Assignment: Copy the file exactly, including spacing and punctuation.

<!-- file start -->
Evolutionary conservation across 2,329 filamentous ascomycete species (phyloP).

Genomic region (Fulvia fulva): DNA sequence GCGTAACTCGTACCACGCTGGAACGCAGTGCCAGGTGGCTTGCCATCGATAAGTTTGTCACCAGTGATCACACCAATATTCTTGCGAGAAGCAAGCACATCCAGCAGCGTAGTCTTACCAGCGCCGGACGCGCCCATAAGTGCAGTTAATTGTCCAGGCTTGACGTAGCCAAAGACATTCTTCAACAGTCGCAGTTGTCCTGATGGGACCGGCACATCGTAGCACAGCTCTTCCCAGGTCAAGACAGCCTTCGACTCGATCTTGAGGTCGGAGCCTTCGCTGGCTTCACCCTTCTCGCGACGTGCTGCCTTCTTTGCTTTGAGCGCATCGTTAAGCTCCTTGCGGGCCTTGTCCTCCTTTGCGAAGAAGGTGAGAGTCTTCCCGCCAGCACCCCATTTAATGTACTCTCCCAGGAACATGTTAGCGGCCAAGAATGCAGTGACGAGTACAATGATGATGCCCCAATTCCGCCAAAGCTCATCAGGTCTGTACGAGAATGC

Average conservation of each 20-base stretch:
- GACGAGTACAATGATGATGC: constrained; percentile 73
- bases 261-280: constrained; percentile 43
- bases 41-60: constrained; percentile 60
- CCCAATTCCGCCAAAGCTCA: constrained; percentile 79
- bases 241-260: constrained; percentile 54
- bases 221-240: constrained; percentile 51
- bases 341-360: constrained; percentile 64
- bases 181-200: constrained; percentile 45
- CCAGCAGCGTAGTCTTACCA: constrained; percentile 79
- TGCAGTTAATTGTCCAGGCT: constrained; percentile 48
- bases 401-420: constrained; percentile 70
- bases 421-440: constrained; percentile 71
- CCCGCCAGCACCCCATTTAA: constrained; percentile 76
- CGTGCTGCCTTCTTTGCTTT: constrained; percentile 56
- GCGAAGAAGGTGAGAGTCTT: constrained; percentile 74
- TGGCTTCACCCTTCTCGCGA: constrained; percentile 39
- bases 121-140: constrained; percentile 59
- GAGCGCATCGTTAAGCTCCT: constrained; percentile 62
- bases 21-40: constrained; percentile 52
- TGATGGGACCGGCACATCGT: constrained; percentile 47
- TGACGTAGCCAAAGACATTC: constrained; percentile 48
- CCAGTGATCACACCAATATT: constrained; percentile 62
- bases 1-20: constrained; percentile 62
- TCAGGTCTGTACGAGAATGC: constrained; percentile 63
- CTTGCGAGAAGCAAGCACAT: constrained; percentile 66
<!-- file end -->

Evolutionary conservation across 2,329 filamentous ascomycete species (phyloP).

Genomic region (Fulvia fulva): DNA sequence GCGTAACTCGTACCACGCTGGAACGCAGTGCCAGGTGGCTTGCCATCGATAAGTTTGTCACCAGTGATCACACCAATATTCTTGCGAGAAGCAAGCACATCCAGCAGCGTAGTCTTACCAGCGCCGGACGCGCCCATAAGTGCAGTTAATTGTCCAGGCTTGACGTAGCCAAAGACATTCTTCAACAGTCGCAGTTGTCCTGATGGGACCGGCACATCGTAGCACAGCTCTTCCCAGGTCAAGACAGCCTTCGACTCGATCTTGAGGTCGGAGCCTTCGCTGGCTTCACCCTTCTCGCGACGTGCTGCCTTCTTTGCTTTGAGCGCATCGTTAAGCTCCTTGCGGGCCTTGTCCTCCTTTGCGAAGAAGGTGAGAGTCTTCCCGCCAGCACCCCATTTAATGTACTCTCCCAGGAACATGTTAGCGGCCAAGAATGCAGTGACGAGTACAATGATGATGCCCCAATTCCGCCAAAGCTCATCAGGTCTGTACGAGAATGC

Average conservation of each 20-base stretch:
- GACGAGTACAATGATGATGC: constrained; percentile 73
- bases 261-280: constrained; percentile 43
- bases 41-60: constrained; percentile 60
- CCCAATTCCGCCAAAGCTCA: constrained; percentile 79
- bases 241-260: constrained; percentile 54
- bases 221-240: constrained; percentile 51
- bases 341-360: constrained; percentile 64
- bases 181-200: constrained; percentile 45
- CCAGCAGCGTAGTCTTACCA: constrained; percentile 79
- TGCAGTTAATTGTCCAGGCT: constrained; percentile 48
- bases 401-420: constrained; percentile 70
- bases 421-440: constrained; percentile 71
- CCCGCCAGCACCCCATTTAA: constrained; percentile 76
- CGTGCTGCCTTCTTTGCTTT: constrained; percentile 56
- GCGAAGAAGGTGAGAGTCTT: constrained; percentile 74
- TGGCTTCACCCTTCTCGCGA: constrained; percentile 39
- bases 121-140: constrained; percentile 59
- GAGCGCATCGTTAAGCTCCT: constrained; percentile 62
- bases 21-40: constrained; percentile 52
- TGATGGGACCGGCACATCGT: constrained; percentile 47
- TGACGTAGCCAAAGACATTC: constrained; percentile 48
- CCAGTGATCACACCAATATT: constrained; percentile 62
- bases 1-20: constrained; percentile 62
- TCAGGTCTGTACGAGAATGC: constrained; percentile 63
- CTTGCGAGAAGCAAGCACAT: constrained; percentile 66